Friends, I am having a really good few days. Considering that I usually spend most of my time trying to clean up messes ones others create for me (yes family, we are alluding to the state of the kitchen at this moment, and ones I create for myself (yes self, I am alluding to the state of the kitchen at this moment), things have gone really, really well for the last few days. (Exception of kitchen status noted.)
Thing the first: The Frankenmittens are finished, and I love them to bits.
Gauja yarn, from Headwater Wool. Colours #1 and #21. Took .3 of each skein at $6 CAD per skein, making these a really thrifty pair, which thrills me to no end. I love it when I find a good, cheap wool.
I wrapped up the second one on the flight home from Portland on Friday, and they worked out beautifully. I used the braid from Lisbeth Upitis brilliant Latvian Mittens book (pg 24) then part of a chart from the same book (#36) then the beautiful tops are from Terri Shea’s Selbuvotter.
That’s Annemor #15, which is actually a set of gloves, but I repeated the pattern from the back of the hand twice, and voila. Mittens. (Big shout out to Heather for her great idea which was the total inspiration.) I did a stripy thumb – since I think that stripy thumbs are dead sexy, and winged a little cross pattern for the palm. Absolute success in my eyes. They’re beautifully fussy and traditional and pointy and everything that I wanted.
Thing the second: Jacket proceeding well. Big needles, big yarn = progress-o-rama.
Today is Tuesday, so I’ll be spinning a little. I have to ply and wash another two skeins to have enough yarn for this, and I’ve decided to spin a companion yarn to this one out of the same fibre I don’t like to seam bulky things with buky yarn because it adds bulk. (Predictable, but still took me forever to figure out.) I’ll spin a yarn that’s the same, only lighter weight, to do do the seaming with. Expect jacket in the next few days, assuming that it’s not knitting that’s making my shoulder hurt but really thing the third.
Thing the third: I ran 5k. It was really hard, but I had a secret weapon.
The delightful creature on the left in this shot is my sister-in-law Katie’s friend Lexa, who is an actual distance runner and some Canadian Version of Sporty Spice. (After the run she went to yoga and then to play vollyball. It didn’t even touch her energy level) and Lexa did Kate and I the favour of pacing us for the race. When she said that we were all going to stick together for the race, I was mortified – and not at all sure it was a favour. All I could think of was that I was not only going to hold them all back with my pathetic wheezing and molasses like speed, but that I also wasn’t going to be able to let my failure be a secret. Like most people, I prefer my humiliations pretty private, so it was all I could do not to insist that they leave me to my fate. She insisted, and it turned out to be wonderful. She’s the best kind of encouragement. Cheerful, kind, and firm as bloody concrete.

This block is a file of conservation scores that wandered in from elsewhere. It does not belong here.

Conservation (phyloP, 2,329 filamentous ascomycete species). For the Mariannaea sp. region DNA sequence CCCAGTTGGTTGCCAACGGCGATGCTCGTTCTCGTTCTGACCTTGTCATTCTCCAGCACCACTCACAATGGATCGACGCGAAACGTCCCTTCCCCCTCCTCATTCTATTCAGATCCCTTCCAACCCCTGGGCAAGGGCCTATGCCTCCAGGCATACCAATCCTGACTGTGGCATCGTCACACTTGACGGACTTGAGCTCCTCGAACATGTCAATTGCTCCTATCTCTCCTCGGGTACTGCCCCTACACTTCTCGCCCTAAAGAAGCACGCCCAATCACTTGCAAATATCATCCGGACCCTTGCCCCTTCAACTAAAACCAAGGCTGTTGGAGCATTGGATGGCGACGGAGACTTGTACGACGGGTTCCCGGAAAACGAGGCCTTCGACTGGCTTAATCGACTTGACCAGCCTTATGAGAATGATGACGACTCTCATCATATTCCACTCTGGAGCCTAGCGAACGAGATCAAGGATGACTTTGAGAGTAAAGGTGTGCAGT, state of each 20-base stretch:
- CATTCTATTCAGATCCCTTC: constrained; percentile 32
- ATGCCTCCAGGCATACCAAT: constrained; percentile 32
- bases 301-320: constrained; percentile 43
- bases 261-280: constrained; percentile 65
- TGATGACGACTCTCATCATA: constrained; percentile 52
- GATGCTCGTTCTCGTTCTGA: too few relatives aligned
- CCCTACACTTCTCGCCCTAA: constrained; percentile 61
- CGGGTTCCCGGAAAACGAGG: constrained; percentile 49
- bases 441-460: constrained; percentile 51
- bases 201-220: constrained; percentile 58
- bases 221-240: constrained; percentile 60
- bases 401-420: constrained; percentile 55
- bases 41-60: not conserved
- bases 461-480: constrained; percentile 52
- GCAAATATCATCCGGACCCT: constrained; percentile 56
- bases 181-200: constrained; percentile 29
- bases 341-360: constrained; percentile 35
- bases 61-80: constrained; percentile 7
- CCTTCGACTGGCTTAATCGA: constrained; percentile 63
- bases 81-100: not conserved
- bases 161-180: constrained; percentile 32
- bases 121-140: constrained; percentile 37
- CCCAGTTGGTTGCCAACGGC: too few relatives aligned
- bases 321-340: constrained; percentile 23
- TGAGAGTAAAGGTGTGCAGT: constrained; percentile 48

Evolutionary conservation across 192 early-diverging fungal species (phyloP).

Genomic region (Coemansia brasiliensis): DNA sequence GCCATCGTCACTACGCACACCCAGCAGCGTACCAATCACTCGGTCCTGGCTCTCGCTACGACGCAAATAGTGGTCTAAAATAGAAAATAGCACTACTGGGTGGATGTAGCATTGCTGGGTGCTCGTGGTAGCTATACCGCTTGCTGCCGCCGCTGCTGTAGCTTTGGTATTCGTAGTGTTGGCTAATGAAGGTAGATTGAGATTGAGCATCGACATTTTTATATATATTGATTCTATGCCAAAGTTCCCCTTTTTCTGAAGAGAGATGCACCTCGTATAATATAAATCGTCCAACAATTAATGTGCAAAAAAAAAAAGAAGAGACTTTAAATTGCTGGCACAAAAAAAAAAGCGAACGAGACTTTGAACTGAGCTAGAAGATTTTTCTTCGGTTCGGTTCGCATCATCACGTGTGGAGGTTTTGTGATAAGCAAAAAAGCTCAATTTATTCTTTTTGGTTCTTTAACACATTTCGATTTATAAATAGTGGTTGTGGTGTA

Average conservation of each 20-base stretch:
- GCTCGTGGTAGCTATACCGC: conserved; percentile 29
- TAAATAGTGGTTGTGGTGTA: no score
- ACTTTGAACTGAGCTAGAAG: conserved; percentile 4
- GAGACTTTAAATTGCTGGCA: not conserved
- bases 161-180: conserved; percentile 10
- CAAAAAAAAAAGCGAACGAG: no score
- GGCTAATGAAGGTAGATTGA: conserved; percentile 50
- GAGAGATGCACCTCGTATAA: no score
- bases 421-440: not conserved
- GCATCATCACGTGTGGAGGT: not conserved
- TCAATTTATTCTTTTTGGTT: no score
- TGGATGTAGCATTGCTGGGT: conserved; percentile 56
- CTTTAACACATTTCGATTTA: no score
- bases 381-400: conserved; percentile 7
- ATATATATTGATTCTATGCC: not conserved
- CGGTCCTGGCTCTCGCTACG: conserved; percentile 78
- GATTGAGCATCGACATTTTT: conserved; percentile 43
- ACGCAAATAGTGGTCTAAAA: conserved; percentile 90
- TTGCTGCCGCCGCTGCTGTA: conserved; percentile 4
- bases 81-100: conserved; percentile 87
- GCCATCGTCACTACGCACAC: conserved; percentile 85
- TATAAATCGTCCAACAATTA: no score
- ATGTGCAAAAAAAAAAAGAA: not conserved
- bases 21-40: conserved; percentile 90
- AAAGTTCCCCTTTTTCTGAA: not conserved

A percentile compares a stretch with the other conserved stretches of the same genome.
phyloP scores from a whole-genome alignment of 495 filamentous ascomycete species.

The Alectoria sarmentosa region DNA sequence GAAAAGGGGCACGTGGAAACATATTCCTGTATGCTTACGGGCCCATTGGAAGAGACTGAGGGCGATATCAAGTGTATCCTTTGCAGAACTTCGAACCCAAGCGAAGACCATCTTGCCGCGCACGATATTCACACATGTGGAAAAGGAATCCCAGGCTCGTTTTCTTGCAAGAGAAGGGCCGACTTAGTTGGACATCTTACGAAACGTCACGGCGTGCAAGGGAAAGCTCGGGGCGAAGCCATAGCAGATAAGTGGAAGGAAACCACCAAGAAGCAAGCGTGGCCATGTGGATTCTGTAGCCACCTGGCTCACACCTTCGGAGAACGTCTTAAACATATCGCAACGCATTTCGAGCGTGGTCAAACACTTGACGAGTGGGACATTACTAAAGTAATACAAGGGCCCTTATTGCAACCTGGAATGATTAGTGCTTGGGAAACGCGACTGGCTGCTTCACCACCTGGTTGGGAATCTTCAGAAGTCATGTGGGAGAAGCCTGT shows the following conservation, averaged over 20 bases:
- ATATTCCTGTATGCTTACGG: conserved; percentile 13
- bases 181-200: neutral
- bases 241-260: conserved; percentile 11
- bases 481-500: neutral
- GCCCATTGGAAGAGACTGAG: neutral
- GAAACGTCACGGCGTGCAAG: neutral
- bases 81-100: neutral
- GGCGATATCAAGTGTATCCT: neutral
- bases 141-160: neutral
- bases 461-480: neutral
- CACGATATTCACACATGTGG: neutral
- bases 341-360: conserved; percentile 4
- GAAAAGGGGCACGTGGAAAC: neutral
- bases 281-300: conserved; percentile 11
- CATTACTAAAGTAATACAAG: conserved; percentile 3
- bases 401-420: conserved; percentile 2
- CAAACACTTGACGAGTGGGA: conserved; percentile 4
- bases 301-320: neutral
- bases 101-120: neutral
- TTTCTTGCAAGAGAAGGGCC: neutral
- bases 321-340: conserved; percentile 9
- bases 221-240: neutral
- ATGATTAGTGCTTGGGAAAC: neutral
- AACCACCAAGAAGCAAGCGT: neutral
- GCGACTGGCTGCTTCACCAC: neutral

There were absolutely a few points where I contemplated dying just so that I would have a good enough excuse for stopping, and a few more times where I absolutely would have stopped if I didn’t know for sure that the other thousands and thousands of runners behind me would have trampled me…
but I learned something really interesting about running, which is that at some point, there’s a trick. When your legs are burning at the second kilometre, your brain tries to tell you that you should stop – because if you feel this bad now, you’re only going to feel worse when you’re more tired… and it turns out that for me at least, that’s not true. I felt pretty rough at the 2k marker… but my gentle knitters… that’s as bad as it got. 3k wasn’t a third worse, and 4k wasn’t twice as bad. It got hard, it stayed hard, but it wasn’t a continual descent into hades and the fires of doom. It was just really hard.
In the end, I walked for about 30 seconds, 4 times – and I finished the run in about 32 minutes, which means that I ran way more, better and faster than I ever have – and used way less language unbecoming a knitter. (Lexa informs me that 32 minutes is absolutely respectable.) There’s a lot that I credit with that. You all were right, the emotion and adrenaline carries you a lot, having a friend or two to keep pace with was hugely helpful, the people along the route encouraging and cheering does give you the will to go on… and I can’t say enough about not wanting to let the team down, and wanting to deserve all the donations that you all generously made. I felt like I had to earn them… and that helped me haul it. Thank you for your really important part in it. I’m proud of me and I’m proud of you.
I’m a runner. (I think. Funny how I look the same.)